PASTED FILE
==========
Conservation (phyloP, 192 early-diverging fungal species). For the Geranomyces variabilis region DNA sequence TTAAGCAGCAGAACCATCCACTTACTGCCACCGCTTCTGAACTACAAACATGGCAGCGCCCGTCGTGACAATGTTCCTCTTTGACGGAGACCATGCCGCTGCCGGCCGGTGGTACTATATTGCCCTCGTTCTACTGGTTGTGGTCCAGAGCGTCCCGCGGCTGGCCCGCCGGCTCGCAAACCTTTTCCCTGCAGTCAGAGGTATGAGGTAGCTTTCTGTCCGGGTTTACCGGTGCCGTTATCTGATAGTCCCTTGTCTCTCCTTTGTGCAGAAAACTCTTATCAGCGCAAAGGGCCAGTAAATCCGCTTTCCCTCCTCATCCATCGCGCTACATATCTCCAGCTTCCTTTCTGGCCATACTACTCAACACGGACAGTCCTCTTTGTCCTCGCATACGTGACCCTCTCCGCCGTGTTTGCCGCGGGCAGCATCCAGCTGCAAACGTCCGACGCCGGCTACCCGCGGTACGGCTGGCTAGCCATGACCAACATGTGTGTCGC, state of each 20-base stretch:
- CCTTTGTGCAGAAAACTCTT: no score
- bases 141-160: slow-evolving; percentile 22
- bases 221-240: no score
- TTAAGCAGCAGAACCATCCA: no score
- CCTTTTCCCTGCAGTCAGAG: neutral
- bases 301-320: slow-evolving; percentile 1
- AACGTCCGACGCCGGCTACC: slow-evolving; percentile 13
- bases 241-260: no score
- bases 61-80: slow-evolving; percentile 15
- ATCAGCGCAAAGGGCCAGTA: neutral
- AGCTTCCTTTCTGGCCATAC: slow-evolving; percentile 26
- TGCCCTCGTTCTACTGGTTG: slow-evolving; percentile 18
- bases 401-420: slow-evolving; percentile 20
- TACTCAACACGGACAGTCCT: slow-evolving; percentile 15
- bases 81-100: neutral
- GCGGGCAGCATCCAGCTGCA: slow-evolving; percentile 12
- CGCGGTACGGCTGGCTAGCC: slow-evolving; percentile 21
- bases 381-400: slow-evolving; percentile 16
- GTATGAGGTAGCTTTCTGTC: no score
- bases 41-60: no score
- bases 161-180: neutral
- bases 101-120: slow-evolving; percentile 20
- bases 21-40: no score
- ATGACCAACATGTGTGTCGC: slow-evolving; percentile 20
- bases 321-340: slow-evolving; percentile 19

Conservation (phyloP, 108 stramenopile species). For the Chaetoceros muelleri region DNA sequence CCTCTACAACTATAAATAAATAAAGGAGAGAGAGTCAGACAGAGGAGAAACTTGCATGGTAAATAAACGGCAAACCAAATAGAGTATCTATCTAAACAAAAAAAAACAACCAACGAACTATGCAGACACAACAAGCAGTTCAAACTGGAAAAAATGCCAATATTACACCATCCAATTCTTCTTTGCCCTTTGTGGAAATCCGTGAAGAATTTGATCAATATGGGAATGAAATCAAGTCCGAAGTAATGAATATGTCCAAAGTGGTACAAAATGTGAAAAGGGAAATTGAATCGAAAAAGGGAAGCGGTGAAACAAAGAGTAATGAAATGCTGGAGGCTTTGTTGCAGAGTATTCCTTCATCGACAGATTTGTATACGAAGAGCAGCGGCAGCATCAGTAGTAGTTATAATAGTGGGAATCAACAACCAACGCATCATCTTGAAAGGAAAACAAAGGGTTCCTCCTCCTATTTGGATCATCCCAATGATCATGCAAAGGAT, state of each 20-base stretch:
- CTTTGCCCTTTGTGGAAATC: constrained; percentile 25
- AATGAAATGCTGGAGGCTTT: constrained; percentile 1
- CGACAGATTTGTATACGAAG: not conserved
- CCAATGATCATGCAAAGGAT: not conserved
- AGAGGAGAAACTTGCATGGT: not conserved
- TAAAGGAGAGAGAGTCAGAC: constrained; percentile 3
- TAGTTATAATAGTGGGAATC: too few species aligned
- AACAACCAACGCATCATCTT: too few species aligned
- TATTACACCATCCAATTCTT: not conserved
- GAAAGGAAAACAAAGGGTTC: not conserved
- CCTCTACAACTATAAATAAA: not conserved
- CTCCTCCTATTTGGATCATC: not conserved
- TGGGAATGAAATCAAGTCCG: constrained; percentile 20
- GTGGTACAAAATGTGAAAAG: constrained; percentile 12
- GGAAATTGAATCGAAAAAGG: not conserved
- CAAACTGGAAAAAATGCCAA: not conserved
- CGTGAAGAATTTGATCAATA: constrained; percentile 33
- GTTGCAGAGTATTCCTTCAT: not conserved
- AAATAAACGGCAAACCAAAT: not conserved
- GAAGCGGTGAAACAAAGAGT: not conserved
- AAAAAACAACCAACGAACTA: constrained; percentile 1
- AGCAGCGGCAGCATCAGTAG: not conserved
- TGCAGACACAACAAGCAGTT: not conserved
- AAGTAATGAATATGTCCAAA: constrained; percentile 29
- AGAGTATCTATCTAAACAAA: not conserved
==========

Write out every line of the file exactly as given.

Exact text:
Conservation (phyloP, 192 early-diverging fungal species). For the Geranomyces variabilis region DNA sequence TTAAGCAGCAGAACCATCCACTTACTGCCACCGCTTCTGAACTACAAACATGGCAGCGCCCGTCGTGACAATGTTCCTCTTTGACGGAGACCATGCCGCTGCCGGCCGGTGGTACTATATTGCCCTCGTTCTACTGGTTGTGGTCCAGAGCGTCCCGCGGCTGGCCCGCCGGCTCGCAAACCTTTTCCCTGCAGTCAGAGGTATGAGGTAGCTTTCTGTCCGGGTTTACCGGTGCCGTTATCTGATAGTCCCTTGTCTCTCCTTTGTGCAGAAAACTCTTATCAGCGCAAAGGGCCAGTAAATCCGCTTTCCCTCCTCATCCATCGCGCTACATATCTCCAGCTTCCTTTCTGGCCATACTACTCAACACGGACAGTCCTCTTTGTCCTCGCATACGTGACCCTCTCCGCCGTGTTTGCCGCGGGCAGCATCCAGCTGCAAACGTCCGACGCCGGCTACCCGCGGTACGGCTGGCTAGCCATGACCAACATGTGTGTCGC, state of each 20-base stretch:
- CCTTTGTGCAGAAAACTCTT: no score
- bases 141-160: slow-evolving; percentile 22
- bases 221-240: no score
- TTAAGCAGCAGAACCATCCA: no score
- CCTTTTCCCTGCAGTCAGAG: neutral
- bases 301-320: slow-evolving; percentile 1
- AACGTCCGACGCCGGCTACC: slow-evolving; percentile 13
- bases 241-260: no score
- bases 61-80: slow-evolving; percentile 15
- ATCAGCGCAAAGGGCCAGTA: neutral
- AGCTTCCTTTCTGGCCATAC: slow-evolving; percentile 26
- TGCCCTCGTTCTACTGGTTG: slow-evolving; percentile 18
- bases 401-420: slow-evolving; percentile 20
- TACTCAACACGGACAGTCCT: slow-evolving; percentile 15
- bases 81-100: neutral
- GCGGGCAGCATCCAGCTGCA: slow-evolving; percentile 12
- CGCGGTACGGCTGGCTAGCC: slow-evolving; percentile 21
- bases 381-400: slow-evolving; percentile 16
- GTATGAGGTAGCTTTCTGTC: no score
- bases 41-60: no score
- bases 161-180: neutral
- bases 101-120: slow-evolving; percentile 20
- bases 21-40: no score
- ATGACCAACATGTGTGTCGC: slow-evolving; percentile 20
- bases 321-340: slow-evolving; percentile 19

Conservation (phyloP, 108 stramenopile species). For the Chaetoceros muelleri region DNA sequence CCTCTACAACTATAAATAAATAAAGGAGAGAGAGTCAGACAGAGGAGAAACTTGCATGGTAAATAAACGGCAAACCAAATAGAGTATCTATCTAAACAAAAAAAAACAACCAACGAACTATGCAGACACAACAAGCAGTTCAAACTGGAAAAAATGCCAATATTACACCATCCAATTCTTCTTTGCCCTTTGTGGAAATCCGTGAAGAATTTGATCAATATGGGAATGAAATCAAGTCCGAAGTAATGAATATGTCCAAAGTGGTACAAAATGTGAAAAGGGAAATTGAATCGAAAAAGGGAAGCGGTGAAACAAAGAGTAATGAAATGCTGGAGGCTTTGTTGCAGAGTATTCCTTCATCGACAGATTTGTATACGAAGAGCAGCGGCAGCATCAGTAGTAGTTATAATAGTGGGAATCAACAACCAACGCATCATCTTGAAAGGAAAACAAAGGGTTCCTCCTCCTATTTGGATCATCCCAATGATCATGCAAAGGAT, state of each 20-base stretch:
- CTTTGCCCTTTGTGGAAATC: constrained; percentile 25
- AATGAAATGCTGGAGGCTTT: constrained; percentile 1
- CGACAGATTTGTATACGAAG: not conserved
- CCAATGATCATGCAAAGGAT: not conserved
- AGAGGAGAAACTTGCATGGT: not conserved
- TAAAGGAGAGAGAGTCAGAC: constrained; percentile 3
- TAGTTATAATAGTGGGAATC: too few species aligned
- AACAACCAACGCATCATCTT: too few species aligned
- TATTACACCATCCAATTCTT: not conserved
- GAAAGGAAAACAAAGGGTTC: not conserved
- CCTCTACAACTATAAATAAA: not conserved
- CTCCTCCTATTTGGATCATC: not conserved
- TGGGAATGAAATCAAGTCCG: constrained; percentile 20
- GTGGTACAAAATGTGAAAAG: constrained; percentile 12
- GGAAATTGAATCGAAAAAGG: not conserved
- CAAACTGGAAAAAATGCCAA: not conserved
- CGTGAAGAATTTGATCAATA: constrained; percentile 33
- GTTGCAGAGTATTCCTTCAT: not conserved
- AAATAAACGGCAAACCAAAT: not conserved
- GAAGCGGTGAAACAAAGAGT: not conserved
- AAAAAACAACCAACGAACTA: constrained; percentile 1
- AGCAGCGGCAGCATCAGTAG: not conserved
- TGCAGACACAACAAGCAGTT: not conserved
- AAGTAATGAATATGTCCAAA: constrained; percentile 29
- AGAGTATCTATCTAAACAAA: not conserved